Nichter, M. (2000). Fat talk. Cambridge, MA: Harvard University Press.Find this resource:

Nichter, M., & Vuckovic, N. (1994). Fat talk: Body image among adolescent girls. In N. Sault (Ed.), Many mirrors: Body image and social relations. New Brunswick, NJ: Rutgers University Press.Find this resource:

O’Brien, L., & Hummert, M. L. (2006). Memory performance of late middle-aged adults: Contrasting self-stereotyping and stereotype threat accounts of assimilation to age stereotypes. Social Cognition, 24, 338–358.Find this resource:

O’Brien, K. S., Latner, J. D., Ebneter, D., & Hunter, J. A. (2013). Obesity discrimination: The role of physical appearance, personal ideology, and anti-fat prejudice. International Journal of Obesity, 37, 455–460.Find this resource:

O’Brien, K. S., Puhl, R. M., Latner, J. D., Mir, A. S., & Hunter, J. A. (2010). Reducing anti-fat prejudice in preservice health students: A randomized trial. Obesity, 18, 2138–2144.Find this resource:

O’Dea, J. A., & Abraham, S. (2002). Eating and exercise disorders in young college men. Journal of American College Health, 50, 273–278.Find this resource:

O’Hara, S. K., & Smith, K. C. (2007). Presentation of eating disorders in the news media: What are the implications for patient diagnosis and treatment? Patient Education and Counseling, 68, 43–51.Find this resource:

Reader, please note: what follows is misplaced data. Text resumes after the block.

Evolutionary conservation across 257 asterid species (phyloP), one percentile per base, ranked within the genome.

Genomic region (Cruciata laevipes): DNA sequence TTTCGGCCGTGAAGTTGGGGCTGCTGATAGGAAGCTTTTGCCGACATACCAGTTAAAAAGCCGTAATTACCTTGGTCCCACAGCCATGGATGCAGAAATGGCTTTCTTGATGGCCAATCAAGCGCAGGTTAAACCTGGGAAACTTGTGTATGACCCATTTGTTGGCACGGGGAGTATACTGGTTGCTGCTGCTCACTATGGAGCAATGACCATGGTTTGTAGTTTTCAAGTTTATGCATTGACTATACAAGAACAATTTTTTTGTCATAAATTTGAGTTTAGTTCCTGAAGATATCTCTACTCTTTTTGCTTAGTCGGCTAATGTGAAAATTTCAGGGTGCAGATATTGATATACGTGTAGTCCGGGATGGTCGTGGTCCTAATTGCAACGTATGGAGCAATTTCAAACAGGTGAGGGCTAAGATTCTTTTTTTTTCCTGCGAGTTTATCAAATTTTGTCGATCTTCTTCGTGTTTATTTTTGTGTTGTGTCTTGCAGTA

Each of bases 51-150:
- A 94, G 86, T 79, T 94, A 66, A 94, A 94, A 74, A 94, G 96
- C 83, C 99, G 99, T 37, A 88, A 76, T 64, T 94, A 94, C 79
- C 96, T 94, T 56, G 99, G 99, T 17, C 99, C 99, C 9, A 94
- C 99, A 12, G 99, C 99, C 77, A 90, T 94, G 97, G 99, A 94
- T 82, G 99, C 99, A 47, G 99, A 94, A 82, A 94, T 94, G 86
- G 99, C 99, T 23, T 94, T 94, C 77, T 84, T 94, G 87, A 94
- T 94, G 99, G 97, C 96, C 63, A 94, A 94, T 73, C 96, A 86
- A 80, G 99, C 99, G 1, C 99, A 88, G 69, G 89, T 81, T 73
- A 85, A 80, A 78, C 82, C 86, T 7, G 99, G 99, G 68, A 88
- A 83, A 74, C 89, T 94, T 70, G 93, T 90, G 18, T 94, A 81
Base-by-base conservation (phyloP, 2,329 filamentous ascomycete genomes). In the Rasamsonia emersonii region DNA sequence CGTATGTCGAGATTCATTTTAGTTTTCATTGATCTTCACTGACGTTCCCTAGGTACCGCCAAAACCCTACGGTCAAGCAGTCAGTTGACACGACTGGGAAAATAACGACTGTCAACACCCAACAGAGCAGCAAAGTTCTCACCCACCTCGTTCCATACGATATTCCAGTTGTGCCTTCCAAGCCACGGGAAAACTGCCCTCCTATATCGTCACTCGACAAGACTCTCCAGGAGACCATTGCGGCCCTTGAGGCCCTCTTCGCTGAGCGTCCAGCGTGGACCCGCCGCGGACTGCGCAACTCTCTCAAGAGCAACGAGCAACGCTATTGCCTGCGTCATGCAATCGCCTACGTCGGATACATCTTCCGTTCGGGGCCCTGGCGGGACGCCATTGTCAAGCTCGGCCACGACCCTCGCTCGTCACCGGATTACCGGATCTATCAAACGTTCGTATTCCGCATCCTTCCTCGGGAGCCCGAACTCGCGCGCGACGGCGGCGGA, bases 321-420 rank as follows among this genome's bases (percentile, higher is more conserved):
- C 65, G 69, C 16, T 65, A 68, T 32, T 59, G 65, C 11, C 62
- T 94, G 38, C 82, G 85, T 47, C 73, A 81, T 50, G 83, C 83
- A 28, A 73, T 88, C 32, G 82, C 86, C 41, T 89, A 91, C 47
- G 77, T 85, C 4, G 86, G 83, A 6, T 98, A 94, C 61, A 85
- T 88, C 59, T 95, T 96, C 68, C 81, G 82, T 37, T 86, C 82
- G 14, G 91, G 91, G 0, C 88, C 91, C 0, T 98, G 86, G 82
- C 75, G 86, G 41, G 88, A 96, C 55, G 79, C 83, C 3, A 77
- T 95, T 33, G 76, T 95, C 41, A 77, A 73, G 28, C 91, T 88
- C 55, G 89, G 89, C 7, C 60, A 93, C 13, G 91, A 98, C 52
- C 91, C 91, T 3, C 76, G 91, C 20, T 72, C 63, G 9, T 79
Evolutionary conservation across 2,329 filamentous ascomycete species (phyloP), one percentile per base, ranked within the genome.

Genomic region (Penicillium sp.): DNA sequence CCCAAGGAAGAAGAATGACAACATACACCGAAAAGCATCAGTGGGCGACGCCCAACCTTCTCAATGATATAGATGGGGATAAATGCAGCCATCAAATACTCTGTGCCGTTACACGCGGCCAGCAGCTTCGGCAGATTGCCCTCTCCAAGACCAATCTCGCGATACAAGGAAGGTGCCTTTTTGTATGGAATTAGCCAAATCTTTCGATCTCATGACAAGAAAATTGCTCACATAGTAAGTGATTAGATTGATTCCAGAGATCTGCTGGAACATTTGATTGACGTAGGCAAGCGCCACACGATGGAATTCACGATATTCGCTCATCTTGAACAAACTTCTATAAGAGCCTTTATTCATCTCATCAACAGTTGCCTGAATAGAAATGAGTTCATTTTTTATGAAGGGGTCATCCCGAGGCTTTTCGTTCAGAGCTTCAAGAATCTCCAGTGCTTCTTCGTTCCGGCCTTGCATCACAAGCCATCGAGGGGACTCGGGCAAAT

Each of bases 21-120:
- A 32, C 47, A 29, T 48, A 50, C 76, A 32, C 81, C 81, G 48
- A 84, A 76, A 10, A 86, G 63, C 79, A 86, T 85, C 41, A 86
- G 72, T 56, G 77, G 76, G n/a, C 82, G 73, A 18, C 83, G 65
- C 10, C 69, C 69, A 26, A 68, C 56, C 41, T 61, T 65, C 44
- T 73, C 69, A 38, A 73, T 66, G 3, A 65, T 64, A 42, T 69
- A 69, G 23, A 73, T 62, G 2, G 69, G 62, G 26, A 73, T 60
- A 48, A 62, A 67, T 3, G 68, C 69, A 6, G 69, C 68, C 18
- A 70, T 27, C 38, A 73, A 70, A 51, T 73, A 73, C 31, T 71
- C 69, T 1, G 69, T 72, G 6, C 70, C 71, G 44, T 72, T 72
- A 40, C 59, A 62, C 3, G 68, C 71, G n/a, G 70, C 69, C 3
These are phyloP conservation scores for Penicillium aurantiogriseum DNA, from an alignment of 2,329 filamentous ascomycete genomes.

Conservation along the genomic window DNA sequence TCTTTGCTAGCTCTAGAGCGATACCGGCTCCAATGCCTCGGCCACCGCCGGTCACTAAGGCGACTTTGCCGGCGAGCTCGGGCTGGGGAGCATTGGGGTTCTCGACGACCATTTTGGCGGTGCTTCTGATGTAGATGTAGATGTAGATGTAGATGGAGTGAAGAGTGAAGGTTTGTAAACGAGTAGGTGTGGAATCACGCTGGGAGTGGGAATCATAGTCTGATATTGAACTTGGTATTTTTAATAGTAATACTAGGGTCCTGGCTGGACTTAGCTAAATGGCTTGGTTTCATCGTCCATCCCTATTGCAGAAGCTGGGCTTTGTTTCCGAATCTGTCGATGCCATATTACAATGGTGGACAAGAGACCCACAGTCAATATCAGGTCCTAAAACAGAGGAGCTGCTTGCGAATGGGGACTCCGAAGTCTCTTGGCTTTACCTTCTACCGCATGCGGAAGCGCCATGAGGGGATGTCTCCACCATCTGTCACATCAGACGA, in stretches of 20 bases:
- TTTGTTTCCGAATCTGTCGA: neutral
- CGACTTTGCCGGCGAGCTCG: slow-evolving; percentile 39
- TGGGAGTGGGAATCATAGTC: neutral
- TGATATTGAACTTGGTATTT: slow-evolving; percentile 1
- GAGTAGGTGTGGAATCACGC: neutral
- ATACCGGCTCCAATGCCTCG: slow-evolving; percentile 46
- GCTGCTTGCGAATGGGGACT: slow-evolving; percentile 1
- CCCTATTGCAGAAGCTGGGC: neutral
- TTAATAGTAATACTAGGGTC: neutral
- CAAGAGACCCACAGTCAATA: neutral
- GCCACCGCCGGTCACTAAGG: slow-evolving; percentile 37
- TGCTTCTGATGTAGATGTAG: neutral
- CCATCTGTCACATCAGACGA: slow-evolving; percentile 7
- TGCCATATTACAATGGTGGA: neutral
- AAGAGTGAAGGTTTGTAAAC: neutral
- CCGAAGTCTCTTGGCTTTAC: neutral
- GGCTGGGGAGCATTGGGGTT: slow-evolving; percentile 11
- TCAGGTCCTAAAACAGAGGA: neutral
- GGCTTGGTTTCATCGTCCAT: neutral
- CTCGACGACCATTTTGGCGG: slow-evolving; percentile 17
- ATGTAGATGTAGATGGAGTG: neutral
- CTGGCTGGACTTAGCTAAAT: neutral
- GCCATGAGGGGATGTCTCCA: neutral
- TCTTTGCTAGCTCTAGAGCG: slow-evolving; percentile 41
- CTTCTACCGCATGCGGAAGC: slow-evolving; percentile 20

Ogden, C. L., Carroll, M. D., Kit, B. K., & Flegal, K. M. (2014). Prevalence of childhood and adult obesity in the United States, 2011–2012. JAMA, 311, 806–814.Find this resource:

Ousley, L., Cordero, E. D., & White, S. (2008). Fat talk among college students: How undergraduates communication regarding food and body weight, shape and appearance. Eating Disorders, 16, 73–84.Find this resource:

Papadopoulos, S., & Brennan, L. (2015). Correlates of weight stigma in adults with overweight and obesity: A systematic literature review. Obesity, 23, 1743–1760.Find this resource:

Phelan, J. C., Link, B. G., & Dovidio, J. F. (2008). Stigma and prejudice: One animal or two? Social Science & Medicine, 67, 358–367.Find this resource:

Pingitore, R., Dugoni, B. L., Tindale, R. S., & Spring, B. (1994). Bias against overweight job applicants in a simulated employment interview. Journal of Applied Psychology, 79, 909–917.Find this resource: